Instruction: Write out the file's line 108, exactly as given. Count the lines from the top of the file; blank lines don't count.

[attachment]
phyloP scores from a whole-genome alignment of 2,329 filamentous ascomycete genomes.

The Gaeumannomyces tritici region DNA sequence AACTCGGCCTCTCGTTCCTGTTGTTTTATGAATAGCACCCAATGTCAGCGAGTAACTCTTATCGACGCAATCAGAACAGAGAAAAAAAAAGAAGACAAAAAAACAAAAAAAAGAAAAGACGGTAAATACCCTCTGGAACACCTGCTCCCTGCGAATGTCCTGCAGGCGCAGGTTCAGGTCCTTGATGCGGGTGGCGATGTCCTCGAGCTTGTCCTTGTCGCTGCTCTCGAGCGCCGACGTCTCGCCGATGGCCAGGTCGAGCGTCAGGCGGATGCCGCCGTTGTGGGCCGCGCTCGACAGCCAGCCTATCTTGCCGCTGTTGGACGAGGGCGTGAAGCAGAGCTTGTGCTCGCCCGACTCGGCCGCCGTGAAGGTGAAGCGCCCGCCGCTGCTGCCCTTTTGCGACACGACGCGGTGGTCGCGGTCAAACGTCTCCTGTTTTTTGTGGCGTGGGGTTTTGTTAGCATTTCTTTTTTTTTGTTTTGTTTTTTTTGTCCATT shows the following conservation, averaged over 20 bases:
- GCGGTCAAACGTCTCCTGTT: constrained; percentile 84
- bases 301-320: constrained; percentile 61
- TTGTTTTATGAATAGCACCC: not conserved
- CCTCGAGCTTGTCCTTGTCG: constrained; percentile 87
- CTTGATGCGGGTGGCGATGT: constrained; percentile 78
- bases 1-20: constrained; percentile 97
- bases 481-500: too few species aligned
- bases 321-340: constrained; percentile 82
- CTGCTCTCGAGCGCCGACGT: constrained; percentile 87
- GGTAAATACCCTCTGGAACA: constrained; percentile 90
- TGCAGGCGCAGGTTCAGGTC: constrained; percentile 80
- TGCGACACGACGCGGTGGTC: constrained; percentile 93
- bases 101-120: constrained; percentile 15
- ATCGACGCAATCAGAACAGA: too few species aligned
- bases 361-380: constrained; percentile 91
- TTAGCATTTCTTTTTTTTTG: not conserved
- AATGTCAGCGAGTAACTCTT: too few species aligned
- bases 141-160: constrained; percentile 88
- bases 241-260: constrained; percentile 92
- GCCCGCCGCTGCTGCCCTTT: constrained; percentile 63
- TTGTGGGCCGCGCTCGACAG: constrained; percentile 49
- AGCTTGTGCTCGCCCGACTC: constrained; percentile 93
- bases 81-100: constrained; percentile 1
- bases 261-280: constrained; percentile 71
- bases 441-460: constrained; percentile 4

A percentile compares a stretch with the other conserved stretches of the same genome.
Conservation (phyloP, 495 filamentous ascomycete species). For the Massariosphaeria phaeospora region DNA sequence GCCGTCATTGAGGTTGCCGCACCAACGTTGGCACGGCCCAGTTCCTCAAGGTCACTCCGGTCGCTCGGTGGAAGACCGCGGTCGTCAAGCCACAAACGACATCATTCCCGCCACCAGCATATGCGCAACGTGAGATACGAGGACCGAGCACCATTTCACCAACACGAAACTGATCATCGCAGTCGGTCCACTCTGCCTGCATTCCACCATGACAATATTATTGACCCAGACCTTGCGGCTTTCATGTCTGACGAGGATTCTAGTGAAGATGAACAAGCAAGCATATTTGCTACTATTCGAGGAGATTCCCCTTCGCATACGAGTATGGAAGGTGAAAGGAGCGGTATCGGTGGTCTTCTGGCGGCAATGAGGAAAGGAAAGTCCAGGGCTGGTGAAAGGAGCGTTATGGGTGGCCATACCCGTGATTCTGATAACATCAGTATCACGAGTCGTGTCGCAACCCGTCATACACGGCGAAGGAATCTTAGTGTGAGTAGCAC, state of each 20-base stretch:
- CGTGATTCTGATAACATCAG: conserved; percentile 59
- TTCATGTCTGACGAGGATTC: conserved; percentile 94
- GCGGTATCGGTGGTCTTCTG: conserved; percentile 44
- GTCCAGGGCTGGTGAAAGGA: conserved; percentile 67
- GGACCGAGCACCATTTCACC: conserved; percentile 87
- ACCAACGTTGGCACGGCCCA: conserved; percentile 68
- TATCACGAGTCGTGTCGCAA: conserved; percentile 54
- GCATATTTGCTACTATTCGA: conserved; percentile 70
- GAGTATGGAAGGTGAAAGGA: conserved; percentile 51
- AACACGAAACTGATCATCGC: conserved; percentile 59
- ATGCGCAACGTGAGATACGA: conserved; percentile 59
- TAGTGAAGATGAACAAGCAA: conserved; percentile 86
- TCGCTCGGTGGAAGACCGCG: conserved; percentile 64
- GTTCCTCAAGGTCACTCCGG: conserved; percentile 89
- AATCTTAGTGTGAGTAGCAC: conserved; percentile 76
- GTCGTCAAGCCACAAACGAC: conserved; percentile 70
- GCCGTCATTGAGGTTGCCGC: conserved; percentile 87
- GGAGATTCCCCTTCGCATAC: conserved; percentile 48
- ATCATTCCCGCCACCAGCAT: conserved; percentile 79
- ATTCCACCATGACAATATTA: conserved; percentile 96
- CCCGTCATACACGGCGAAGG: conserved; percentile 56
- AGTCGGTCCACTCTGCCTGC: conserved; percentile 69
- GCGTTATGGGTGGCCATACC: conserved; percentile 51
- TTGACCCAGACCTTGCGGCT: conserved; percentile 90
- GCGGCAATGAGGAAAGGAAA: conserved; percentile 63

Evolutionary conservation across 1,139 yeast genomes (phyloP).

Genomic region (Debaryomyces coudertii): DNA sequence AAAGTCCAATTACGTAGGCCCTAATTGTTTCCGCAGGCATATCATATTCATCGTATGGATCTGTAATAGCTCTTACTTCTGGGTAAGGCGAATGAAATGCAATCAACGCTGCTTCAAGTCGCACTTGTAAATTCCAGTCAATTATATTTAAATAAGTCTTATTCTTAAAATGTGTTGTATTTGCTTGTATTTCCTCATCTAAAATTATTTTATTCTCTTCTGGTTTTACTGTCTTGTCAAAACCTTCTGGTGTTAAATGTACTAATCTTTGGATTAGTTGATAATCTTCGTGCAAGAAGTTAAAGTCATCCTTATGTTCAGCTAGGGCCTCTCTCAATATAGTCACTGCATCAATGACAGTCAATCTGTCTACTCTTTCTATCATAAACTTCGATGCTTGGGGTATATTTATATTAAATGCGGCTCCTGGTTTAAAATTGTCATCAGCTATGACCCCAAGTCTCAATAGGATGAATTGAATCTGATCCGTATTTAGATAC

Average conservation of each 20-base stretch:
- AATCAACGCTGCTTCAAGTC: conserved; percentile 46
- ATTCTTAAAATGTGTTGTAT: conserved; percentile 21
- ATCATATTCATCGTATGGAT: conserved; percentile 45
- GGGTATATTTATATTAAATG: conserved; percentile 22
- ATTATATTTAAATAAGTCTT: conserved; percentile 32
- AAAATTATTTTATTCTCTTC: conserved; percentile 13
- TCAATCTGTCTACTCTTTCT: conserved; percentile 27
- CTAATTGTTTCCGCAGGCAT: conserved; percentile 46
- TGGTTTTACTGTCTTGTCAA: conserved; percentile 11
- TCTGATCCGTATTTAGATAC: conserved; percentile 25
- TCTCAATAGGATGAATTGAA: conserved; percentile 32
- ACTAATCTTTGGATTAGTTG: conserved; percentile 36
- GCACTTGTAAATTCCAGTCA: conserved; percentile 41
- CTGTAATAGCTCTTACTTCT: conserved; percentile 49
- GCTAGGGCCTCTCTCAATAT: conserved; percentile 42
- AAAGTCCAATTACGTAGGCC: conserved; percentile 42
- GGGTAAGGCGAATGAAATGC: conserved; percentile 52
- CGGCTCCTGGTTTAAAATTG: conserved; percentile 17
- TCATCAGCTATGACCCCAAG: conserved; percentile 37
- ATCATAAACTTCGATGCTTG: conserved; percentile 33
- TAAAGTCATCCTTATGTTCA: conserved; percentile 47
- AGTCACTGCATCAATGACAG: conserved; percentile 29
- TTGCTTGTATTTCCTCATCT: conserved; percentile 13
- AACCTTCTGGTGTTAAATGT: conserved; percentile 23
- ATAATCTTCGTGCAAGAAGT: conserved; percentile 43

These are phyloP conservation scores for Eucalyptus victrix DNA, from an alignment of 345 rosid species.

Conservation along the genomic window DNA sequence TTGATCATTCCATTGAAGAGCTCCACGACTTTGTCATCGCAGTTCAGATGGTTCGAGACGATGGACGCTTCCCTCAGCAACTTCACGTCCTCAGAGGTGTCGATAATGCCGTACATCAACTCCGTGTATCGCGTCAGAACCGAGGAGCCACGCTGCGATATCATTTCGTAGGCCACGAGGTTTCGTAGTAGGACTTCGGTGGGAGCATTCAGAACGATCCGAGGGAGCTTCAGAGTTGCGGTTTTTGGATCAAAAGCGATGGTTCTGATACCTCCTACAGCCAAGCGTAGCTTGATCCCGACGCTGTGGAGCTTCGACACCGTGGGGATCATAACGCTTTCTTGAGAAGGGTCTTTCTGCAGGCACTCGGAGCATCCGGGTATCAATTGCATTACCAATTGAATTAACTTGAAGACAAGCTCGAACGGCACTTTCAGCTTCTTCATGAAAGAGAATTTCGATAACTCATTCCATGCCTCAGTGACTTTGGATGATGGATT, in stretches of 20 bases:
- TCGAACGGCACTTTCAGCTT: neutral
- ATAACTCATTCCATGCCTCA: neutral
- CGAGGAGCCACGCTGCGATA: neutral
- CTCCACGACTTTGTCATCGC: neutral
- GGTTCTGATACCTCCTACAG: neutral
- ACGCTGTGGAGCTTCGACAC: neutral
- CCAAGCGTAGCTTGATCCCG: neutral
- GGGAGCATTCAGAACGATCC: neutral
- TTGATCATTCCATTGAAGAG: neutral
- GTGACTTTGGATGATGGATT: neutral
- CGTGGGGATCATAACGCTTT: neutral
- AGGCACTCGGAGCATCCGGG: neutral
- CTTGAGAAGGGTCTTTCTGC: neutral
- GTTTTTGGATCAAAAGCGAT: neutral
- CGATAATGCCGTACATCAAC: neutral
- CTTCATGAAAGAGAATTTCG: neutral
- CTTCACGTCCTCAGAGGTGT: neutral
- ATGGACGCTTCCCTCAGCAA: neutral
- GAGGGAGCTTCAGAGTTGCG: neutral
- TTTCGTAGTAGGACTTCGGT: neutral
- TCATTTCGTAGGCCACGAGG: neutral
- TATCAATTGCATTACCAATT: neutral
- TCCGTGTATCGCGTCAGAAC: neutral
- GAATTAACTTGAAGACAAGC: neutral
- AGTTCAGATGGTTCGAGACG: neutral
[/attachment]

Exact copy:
- GAATTAACTTGAAGACAAGC: neutral